The power level you mention, 8 GW, is woefully inadequate for the task. Say you want to get to 0.25c - so the trip to Gliese 581 is just 82 years and a bit for acceleration. With a perfect fusion engine burning He3+D you get an exhaust velocity of 0.088c, thus to get up to 0.25 c then slow down again you need a mass ratio of 332 - pretty steep, but let’s say it can be done. If the empty ship masses 10,000 tons, then the propellant mass is 3,310,000 tons. To accelerate at 1 gee the ship would fuse about 1.23 tons per second, at a power release rate of 428,000 terawatts (TW). As the mass declined the power would drop eventually hitting a minimum of 1,290 TW - almost a 100 times humanity’s current energy usage.

    It would be an immense challenge in fusion engineering to achieve such efficiencies and power-levels. A nuclear fusion pulse drive could do it, at lower efficiency and lower trip speed. Just 10% of lightspeed might be feasible using massive fusion bombs - like the 8 million ton “Orion” starship design that Freeman Dyson and his coworkers discussed. That would mass enough to carry a biological “sample” or “Ark” but the immensity of the effort is hard to fathom.

    A challenge to us all is to work out something smaller and more achieveable.

    Comment by Adam — July 20, 2008 #

  14. Hi Ethan,

    Excellent post & discussion. I would have to agree with Adam. The whole thing gets easier if we can reduce the mass. For me the best way of doing this is to reduce the size of the humans by also making them embryos. This also helps by dramatically reducing the life-support mass needed and also largely eliminates the risk of loosing the life of a living, breathing human.

    I would like to add a second benefit to sending humans as frozen embryos and that would be that we could more easily increase the travel time by decreasing the speed. This does two things. It helps with the space dust / micrometeorite issue and it means that we can use near-term propulsion methods. If we were to use some combination of chemical, ion drive, electric sailing, magnetic sailing, SailBeam, and/or sun diving we might be able to get a craft to Alpha Centauri in the 2,000 to 5,000 year range.

    But why not just wait some number of years until we master fusion or anti-mater technology? This would reduce the trip time considerably.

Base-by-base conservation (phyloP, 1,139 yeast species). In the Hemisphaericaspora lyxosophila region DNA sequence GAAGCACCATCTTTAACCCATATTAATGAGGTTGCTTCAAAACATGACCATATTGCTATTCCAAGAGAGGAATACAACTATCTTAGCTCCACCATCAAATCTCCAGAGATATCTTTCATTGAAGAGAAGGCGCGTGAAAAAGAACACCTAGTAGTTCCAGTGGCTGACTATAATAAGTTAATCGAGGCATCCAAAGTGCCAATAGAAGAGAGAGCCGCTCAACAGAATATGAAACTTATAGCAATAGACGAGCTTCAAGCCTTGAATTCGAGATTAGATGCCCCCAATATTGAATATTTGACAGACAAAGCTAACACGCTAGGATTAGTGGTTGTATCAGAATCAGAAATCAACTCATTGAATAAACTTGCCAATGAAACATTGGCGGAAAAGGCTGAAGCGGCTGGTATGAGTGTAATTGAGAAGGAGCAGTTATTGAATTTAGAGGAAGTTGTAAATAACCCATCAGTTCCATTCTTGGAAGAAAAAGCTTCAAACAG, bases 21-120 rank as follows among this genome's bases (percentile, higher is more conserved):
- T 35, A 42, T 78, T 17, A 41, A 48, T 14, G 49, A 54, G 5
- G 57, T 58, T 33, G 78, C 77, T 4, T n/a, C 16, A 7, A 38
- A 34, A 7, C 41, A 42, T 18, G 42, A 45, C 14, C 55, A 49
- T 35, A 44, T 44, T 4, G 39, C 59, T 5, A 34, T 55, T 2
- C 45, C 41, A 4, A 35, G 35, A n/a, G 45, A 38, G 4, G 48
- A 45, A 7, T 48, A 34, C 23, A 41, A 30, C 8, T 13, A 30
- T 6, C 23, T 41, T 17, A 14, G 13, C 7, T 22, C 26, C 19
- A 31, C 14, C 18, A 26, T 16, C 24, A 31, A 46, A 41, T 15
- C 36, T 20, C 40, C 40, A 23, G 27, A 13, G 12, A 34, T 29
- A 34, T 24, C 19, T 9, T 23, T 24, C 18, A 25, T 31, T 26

To answer this, I would ask you another question. Why are you wanting to send humans in the first place. If it is just to populate our galaxy for the fun of it then fine, let’s wait until we can send living, breathing Captain Kirks! But if you want to establish humanity in another solar system in order to ensure that humanity cannot be completely destroyed because it is localized to one solar system then why not send such a mission ASAP? The sooner we do so the sooner we purchase the “insurance policy”. From this perspective looking at ways of achieving an interstellar mission using near-term technology makes sense.

    Comment by John Hunt — July 20, 2008 #

  15. So my thoughts on this are that Ben is right on; a lot of people worry about the technological unfeasibility of this, but I think that once you show that something is theoretically achievable, the rest is just an engineering challenge, which means it’s only a matter of time.

    Adam is right about the power level and about the mass ratio. This is going to be a very big constraint, for sure. But your solution of smaller and more achievable is, I think, a shorter-term solution. I’m looking for something to colonize another world. This gives us a few billion years to survive on another planet. Yes, biological survivability is very dangerous, as another population of bacteria, viruses, protists, or some yet heretofore undiscovered classification could wipe us out. And yes, it requires a large amount of resources, but how are we going to survive long-term around another star? The ecosystem on a spacecraft isn’t large enough to be long-term sustainable. At the very least, you need something the size of Cuba. And if you’re going to bring that much land, air, and biomass, you may as well take it with you to another habitable planet.

    And John, I agree with mastering either fusion or anti-matter technology. It would certainly make it easier to use a more energy-efficient technology. But who cares about Captain Kirk? Lest ye forget, the Shatner has also done “pioneering” shows like “Iron Chef U.S.A.” Yuck. I think there’s a drive to do it to learn more and extend the life of our species. For the same reason that people (not me) have kids. And grandkids. And care about ancestry. The future of the species is a part of that very same line of thought. I don’t recommend sending one ASAP for two reasons: